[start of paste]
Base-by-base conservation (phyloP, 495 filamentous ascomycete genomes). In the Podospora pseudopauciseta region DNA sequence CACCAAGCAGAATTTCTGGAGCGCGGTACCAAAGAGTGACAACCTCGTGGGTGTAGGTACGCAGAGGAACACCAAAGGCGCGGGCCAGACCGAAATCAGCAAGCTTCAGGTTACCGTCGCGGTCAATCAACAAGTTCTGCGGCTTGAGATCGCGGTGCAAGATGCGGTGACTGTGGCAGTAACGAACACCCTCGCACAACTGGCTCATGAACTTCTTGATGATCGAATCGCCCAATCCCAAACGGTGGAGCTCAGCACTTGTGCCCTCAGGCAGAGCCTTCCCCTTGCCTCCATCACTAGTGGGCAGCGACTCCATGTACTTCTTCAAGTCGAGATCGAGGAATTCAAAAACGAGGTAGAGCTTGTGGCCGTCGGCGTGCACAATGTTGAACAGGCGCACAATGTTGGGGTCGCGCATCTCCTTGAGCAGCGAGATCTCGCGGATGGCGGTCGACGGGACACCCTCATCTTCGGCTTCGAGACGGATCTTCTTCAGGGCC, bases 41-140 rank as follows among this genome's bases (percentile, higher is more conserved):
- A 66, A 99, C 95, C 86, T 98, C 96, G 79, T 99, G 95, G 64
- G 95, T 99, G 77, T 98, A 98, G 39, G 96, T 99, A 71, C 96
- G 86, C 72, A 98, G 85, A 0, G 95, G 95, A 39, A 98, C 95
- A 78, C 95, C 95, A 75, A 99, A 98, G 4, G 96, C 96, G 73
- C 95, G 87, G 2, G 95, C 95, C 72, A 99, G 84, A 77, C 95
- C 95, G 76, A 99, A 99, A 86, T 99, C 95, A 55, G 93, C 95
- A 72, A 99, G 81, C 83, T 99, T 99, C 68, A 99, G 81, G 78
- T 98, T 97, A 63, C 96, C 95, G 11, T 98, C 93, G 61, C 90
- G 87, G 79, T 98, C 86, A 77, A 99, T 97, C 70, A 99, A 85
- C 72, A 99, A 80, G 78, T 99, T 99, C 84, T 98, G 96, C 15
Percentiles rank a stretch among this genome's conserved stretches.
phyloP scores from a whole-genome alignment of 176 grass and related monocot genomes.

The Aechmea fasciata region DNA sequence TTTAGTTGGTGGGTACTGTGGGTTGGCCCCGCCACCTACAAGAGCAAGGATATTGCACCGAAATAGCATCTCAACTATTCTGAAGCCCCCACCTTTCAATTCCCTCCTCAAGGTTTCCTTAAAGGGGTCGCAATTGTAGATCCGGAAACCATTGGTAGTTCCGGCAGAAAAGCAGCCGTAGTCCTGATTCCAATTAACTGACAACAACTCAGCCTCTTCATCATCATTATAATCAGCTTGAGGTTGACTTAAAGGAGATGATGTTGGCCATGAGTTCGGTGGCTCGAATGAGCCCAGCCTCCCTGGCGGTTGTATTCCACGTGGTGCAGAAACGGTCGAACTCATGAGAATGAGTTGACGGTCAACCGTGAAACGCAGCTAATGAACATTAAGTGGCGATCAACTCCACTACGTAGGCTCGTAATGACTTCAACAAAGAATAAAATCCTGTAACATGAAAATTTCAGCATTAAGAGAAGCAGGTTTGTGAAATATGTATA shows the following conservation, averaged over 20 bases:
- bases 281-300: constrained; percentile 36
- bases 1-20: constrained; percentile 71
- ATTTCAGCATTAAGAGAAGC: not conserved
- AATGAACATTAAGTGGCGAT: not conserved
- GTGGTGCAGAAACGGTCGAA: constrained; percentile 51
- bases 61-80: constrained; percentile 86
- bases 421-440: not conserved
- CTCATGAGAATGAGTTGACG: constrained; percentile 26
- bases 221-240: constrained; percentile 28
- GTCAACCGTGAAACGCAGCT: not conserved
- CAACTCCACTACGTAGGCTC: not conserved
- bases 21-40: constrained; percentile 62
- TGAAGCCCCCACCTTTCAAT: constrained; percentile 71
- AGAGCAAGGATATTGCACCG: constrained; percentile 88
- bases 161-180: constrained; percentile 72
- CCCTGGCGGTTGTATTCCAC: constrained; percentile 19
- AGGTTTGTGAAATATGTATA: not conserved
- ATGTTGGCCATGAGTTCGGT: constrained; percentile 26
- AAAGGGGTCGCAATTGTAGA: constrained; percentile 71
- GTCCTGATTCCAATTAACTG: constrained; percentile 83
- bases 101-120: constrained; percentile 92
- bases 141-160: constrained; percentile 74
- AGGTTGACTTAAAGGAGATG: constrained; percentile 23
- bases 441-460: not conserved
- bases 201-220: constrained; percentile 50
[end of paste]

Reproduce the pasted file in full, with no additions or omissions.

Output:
Base-by-base conservation (phyloP, 495 filamentous ascomycete genomes). In the Podospora pseudopauciseta region DNA sequence CACCAAGCAGAATTTCTGGAGCGCGGTACCAAAGAGTGACAACCTCGTGGGTGTAGGTACGCAGAGGAACACCAAAGGCGCGGGCCAGACCGAAATCAGCAAGCTTCAGGTTACCGTCGCGGTCAATCAACAAGTTCTGCGGCTTGAGATCGCGGTGCAAGATGCGGTGACTGTGGCAGTAACGAACACCCTCGCACAACTGGCTCATGAACTTCTTGATGATCGAATCGCCCAATCCCAAACGGTGGAGCTCAGCACTTGTGCCCTCAGGCAGAGCCTTCCCCTTGCCTCCATCACTAGTGGGCAGCGACTCCATGTACTTCTTCAAGTCGAGATCGAGGAATTCAAAAACGAGGTAGAGCTTGTGGCCGTCGGCGTGCACAATGTTGAACAGGCGCACAATGTTGGGGTCGCGCATCTCCTTGAGCAGCGAGATCTCGCGGATGGCGGTCGACGGGACACCCTCATCTTCGGCTTCGAGACGGATCTTCTTCAGGGCC, bases 41-140 rank as follows among this genome's bases (percentile, higher is more conserved):
- A 66, A 99, C 95, C 86, T 98, C 96, G 79, T 99, G 95, G 64
- G 95, T 99, G 77, T 98, A 98, G 39, G 96, T 99, A 71, C 96
- G 86, C 72, A 98, G 85, A 0, G 95, G 95, A 39, A 98, C 95
- A 78, C 95, C 95, A 75, A 99, A 98, G 4, G 96, C 96, G 73
- C 95, G 87, G 2, G 95, C 95, C 72, A 99, G 84, A 77, C 95
- C 95, G 76, A 99, A 99, A 86, T 99, C 95, A 55, G 93, C 95
- A 72, A 99, G 81, C 83, T 99, T 99, C 68, A 99, G 81, G 78
- T 98, T 97, A 63, C 96, C 95, G 11, T 98, C 93, G 61, C 90
- G 87, G 79, T 98, C 86, A 77, A 99, T 97, C 70, A 99, A 85
- C 72, A 99, A 80, G 78, T 99, T 99, C 84, T 98, G 96, C 15
Percentiles rank a stretch among this genome's conserved stretches.
phyloP scores from a whole-genome alignment of 176 grass and related monocot genomes.

The Aechmea fasciata region DNA sequence TTTAGTTGGTGGGTACTGTGGGTTGGCCCCGCCACCTACAAGAGCAAGGATATTGCACCGAAATAGCATCTCAACTATTCTGAAGCCCCCACCTTTCAATTCCCTCCTCAAGGTTTCCTTAAAGGGGTCGCAATTGTAGATCCGGAAACCATTGGTAGTTCCGGCAGAAAAGCAGCCGTAGTCCTGATTCCAATTAACTGACAACAACTCAGCCTCTTCATCATCATTATAATCAGCTTGAGGTTGACTTAAAGGAGATGATGTTGGCCATGAGTTCGGTGGCTCGAATGAGCCCAGCCTCCCTGGCGGTTGTATTCCACGTGGTGCAGAAACGGTCGAACTCATGAGAATGAGTTGACGGTCAACCGTGAAACGCAGCTAATGAACATTAAGTGGCGATCAACTCCACTACGTAGGCTCGTAATGACTTCAACAAAGAATAAAATCCTGTAACATGAAAATTTCAGCATTAAGAGAAGCAGGTTTGTGAAATATGTATA shows the following conservation, averaged over 20 bases:
- bases 281-300: constrained; percentile 36
- bases 1-20: constrained; percentile 71
- ATTTCAGCATTAAGAGAAGC: not conserved
- AATGAACATTAAGTGGCGAT: not conserved
- GTGGTGCAGAAACGGTCGAA: constrained; percentile 51
- bases 61-80: constrained; percentile 86
- bases 421-440: not conserved
- CTCATGAGAATGAGTTGACG: constrained; percentile 26
- bases 221-240: constrained; percentile 28
- GTCAACCGTGAAACGCAGCT: not conserved
- CAACTCCACTACGTAGGCTC: not conserved
- bases 21-40: constrained; percentile 62
- TGAAGCCCCCACCTTTCAAT: constrained; percentile 71
- AGAGCAAGGATATTGCACCG: constrained; percentile 88
- bases 161-180: constrained; percentile 72
- CCCTGGCGGTTGTATTCCAC: constrained; percentile 19
- AGGTTTGTGAAATATGTATA: not conserved
- ATGTTGGCCATGAGTTCGGT: constrained; percentile 26
- AAAGGGGTCGCAATTGTAGA: constrained; percentile 71
- GTCCTGATTCCAATTAACTG: constrained; percentile 83
- bases 101-120: constrained; percentile 92
- bases 141-160: constrained; percentile 74
- AGGTTGACTTAAAGGAGATG: constrained; percentile 23
- bases 441-460: not conserved
- bases 201-220: constrained; percentile 50